Bringing Back Nicola

Nikki, who has suffered with severe anxiety.

My name is Nicola I am 49 years young and this is my story.

I used to consider myself a strong, upfront person, who did not really care who I offended and was not very sympathetic to other people’s problems. I thought those who suffered with anxiety or depression were lazy and should pull themselves together and get on with life as I always had.

In the last 12 years I suffered domestic abuse, became a single parent, and suffered a very harrowing personal bereavement. I thought I was invincible and was a bit wild and reckless in my personal life as I did not care very much about myself. However signs of a problem started to show as I became very forgetful and would often have slurred speech or say things back to front.

One day in my job I had to make 12 members of staff redundant. I had to re- interview them for their jobs and it upset me greatly. On the day the redundancies were announced, I found myself destructing. I started crying uncontrollably, became very hysterical and was taken home and then the doctors immediately announced I was suffering severe anxiety and depression and gave me medication.

I was in complete shock because I would not admit to being weak or helpless but events that followed over the next few weeks proved how mentally unwell I was.

I would go to the shop and come outside and forget where I was and panic, I would panic in the supermarket if I forgot what I wanted, I started counting to eight over and over again and also started scratching my head violently and playing with my hands, I didn’t know who I was anymore, I was lost and full of despair.

This behaviour and different medications carried on for a few months. I was then sent to the hospital for a mental health assessment, only when I received the report from them did I finally face up to my condition. I had suffered a breakdown.

My GP signposted me to counselling and my first two sessions were awful because I was still slightly in denial. However I finally decided to try the coping skills my counsellor gave me and slowly things started to improve. After 3 months I finally found the courage to start bereavement counselling and that was an enormous comfort and help too. As I was now recovering slowly I decided to look what other help was available to me as I had to leave my job. Through the Job Centre I was sent to RBLI, I cancelled my first appointment because I got scared, but went on the second appointment and I was so glad I did.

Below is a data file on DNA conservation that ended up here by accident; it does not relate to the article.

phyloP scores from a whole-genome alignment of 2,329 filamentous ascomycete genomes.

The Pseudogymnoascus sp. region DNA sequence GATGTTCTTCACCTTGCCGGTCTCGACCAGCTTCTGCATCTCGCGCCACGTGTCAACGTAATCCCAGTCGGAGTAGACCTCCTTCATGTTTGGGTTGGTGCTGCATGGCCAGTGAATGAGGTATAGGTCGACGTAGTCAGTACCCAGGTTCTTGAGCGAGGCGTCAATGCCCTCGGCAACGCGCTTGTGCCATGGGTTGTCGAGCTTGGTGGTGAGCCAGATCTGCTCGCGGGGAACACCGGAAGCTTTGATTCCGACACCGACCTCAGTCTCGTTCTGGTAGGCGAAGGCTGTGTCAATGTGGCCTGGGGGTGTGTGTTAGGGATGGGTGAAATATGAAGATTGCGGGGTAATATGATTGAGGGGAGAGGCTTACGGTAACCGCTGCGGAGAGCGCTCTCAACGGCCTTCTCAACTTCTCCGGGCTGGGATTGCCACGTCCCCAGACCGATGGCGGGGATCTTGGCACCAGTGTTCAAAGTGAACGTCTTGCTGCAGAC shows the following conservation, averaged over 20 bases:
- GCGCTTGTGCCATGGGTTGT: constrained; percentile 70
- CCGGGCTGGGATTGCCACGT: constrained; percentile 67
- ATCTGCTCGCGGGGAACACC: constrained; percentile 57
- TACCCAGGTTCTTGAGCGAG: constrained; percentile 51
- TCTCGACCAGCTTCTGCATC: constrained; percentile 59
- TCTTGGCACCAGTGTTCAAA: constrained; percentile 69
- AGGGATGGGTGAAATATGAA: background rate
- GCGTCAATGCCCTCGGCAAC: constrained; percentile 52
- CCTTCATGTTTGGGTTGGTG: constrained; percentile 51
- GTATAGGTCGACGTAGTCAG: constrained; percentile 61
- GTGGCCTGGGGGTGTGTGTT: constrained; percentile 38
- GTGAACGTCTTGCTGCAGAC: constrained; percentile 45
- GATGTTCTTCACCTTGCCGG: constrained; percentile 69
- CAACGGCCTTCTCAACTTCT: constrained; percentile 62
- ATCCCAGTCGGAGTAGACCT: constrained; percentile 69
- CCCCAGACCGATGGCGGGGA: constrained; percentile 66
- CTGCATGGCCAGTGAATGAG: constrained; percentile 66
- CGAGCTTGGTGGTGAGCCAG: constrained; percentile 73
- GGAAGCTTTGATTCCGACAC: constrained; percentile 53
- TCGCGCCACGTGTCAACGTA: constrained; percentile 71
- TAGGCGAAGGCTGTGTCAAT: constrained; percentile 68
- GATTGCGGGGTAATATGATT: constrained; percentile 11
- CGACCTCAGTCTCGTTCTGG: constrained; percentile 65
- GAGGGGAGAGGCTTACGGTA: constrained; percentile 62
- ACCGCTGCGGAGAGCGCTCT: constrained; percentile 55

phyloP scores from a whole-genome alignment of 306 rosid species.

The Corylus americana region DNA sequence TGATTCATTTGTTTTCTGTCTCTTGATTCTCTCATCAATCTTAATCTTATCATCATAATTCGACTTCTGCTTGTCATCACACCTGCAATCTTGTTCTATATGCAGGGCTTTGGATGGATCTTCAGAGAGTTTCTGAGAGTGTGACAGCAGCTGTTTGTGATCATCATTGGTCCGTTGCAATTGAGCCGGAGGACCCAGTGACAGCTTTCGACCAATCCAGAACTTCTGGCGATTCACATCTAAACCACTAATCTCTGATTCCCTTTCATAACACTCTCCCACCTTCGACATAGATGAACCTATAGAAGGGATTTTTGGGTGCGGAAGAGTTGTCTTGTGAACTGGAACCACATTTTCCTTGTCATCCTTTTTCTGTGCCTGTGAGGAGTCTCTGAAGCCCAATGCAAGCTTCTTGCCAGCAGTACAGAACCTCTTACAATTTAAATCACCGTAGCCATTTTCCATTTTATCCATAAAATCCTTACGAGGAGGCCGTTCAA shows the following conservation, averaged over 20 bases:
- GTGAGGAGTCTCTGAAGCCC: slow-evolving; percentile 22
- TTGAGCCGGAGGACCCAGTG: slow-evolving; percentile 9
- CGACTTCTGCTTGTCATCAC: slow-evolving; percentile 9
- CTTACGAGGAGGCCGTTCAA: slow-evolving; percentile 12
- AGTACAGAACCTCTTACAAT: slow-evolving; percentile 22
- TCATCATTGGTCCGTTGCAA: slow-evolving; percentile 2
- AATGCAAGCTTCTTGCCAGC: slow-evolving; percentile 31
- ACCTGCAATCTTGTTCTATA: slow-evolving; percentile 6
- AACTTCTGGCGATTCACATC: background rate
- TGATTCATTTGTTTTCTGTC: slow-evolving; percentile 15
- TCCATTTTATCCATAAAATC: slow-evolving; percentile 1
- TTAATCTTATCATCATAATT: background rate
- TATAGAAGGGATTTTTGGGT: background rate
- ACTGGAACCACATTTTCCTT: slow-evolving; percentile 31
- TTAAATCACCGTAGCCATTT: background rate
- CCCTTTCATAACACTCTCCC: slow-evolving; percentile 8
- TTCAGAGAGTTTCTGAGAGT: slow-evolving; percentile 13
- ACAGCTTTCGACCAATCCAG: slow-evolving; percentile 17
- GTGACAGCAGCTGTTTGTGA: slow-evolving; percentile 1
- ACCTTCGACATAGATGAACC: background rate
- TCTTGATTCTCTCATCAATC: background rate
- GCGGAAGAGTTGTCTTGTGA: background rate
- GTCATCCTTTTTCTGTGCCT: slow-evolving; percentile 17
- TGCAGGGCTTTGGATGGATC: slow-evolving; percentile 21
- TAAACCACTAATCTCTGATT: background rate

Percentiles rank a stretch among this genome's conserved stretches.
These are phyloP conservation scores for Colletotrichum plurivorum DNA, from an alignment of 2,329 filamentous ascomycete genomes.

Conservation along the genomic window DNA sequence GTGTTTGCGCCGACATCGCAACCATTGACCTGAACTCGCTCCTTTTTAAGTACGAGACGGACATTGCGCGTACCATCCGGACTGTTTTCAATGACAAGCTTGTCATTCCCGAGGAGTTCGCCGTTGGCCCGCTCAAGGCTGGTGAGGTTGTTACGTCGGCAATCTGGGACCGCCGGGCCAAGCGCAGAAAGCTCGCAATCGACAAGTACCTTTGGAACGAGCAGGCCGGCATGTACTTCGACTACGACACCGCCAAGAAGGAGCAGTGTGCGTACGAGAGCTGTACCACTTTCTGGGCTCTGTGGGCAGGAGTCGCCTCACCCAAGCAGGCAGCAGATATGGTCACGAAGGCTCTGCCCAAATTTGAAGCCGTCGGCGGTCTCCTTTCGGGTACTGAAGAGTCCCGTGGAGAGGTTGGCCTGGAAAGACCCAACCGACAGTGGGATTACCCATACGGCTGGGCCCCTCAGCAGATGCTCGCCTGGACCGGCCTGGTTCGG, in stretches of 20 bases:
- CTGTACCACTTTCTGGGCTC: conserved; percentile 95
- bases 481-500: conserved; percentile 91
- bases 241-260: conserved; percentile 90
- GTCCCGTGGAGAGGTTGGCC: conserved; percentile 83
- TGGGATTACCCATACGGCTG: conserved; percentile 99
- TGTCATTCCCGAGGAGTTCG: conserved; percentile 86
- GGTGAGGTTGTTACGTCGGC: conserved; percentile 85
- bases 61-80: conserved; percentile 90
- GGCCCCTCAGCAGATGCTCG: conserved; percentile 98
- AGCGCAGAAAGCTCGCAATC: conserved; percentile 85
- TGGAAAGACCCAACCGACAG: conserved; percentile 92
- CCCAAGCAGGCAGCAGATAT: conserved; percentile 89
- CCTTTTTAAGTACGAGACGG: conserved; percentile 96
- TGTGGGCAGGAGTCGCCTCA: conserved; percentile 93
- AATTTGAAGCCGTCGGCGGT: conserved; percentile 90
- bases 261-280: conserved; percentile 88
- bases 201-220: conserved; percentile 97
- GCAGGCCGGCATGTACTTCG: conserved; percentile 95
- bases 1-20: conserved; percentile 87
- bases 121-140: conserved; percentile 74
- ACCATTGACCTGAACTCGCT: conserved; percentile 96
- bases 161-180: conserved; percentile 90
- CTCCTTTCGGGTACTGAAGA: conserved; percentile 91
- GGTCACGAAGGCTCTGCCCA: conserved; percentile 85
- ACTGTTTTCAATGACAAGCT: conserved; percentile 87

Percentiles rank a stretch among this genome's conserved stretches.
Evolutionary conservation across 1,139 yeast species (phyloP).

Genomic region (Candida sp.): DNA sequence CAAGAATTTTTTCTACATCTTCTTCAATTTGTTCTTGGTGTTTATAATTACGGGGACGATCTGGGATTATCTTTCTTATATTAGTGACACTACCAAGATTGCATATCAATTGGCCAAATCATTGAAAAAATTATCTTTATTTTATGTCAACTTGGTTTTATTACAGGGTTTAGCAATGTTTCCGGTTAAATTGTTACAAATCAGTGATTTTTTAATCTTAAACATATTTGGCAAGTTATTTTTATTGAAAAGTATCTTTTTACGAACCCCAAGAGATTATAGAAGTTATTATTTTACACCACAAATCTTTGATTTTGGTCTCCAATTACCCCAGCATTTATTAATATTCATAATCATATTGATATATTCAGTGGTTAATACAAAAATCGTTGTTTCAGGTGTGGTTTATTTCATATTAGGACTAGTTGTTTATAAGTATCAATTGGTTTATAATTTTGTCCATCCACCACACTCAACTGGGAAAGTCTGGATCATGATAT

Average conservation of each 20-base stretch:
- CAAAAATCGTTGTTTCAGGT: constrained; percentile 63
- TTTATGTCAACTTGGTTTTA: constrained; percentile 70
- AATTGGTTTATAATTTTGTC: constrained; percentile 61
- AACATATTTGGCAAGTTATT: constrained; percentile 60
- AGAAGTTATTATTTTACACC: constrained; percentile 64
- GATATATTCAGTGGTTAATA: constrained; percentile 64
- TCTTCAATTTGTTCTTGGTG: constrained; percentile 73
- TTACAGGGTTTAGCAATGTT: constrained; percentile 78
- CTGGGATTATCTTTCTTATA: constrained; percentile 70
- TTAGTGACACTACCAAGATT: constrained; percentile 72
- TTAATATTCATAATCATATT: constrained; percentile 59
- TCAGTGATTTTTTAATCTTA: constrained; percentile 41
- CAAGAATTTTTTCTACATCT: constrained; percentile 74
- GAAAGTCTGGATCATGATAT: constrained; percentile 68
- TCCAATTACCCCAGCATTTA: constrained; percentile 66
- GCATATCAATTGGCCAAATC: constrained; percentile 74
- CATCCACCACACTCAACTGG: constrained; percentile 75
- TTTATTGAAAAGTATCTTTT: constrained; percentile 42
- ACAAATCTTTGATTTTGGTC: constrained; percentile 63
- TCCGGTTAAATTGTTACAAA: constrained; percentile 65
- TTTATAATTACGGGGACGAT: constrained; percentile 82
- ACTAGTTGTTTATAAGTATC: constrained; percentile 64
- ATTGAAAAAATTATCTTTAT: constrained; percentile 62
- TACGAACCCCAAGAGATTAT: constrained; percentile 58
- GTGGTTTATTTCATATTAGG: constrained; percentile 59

I expected to be judged but was amazed to find that they were understanding, caring, and after each session with them I always came away positive.

I started to apply for a few part time jobs but no luck. Then I got an interview for a job and my RBLI adviser helped me with interview techniques, an updated CV and encouragement.

I was very honest at my interview and spoke very frankly and openly about my breakdown. I was pleased by how I handled myself at the interview but felt that I had chatted far too much and rambled!!

I didn’t get the job and I was not surprised, just pleased I had the courage again to have gone.

However 2 weeks later the people at the job I applied for rang me to say they were impressed by my honesty that they had created a 15 hours-a-week job for me. Someone believed in me and it was amazing; I felt alive again and was excited, scared and full of fear.

I have now been in my job for two years and am managing fine. The support I get is amazing, I am finally returning to being Nicola again, not the uncaring old Nicola but a new caring and hopeful Nicola. I still have the odd off day and panic attacks but I have learnt how to use coping mechanisms to get through them.

My advice to you would be, accept help, you will get through it, life can become normal again.


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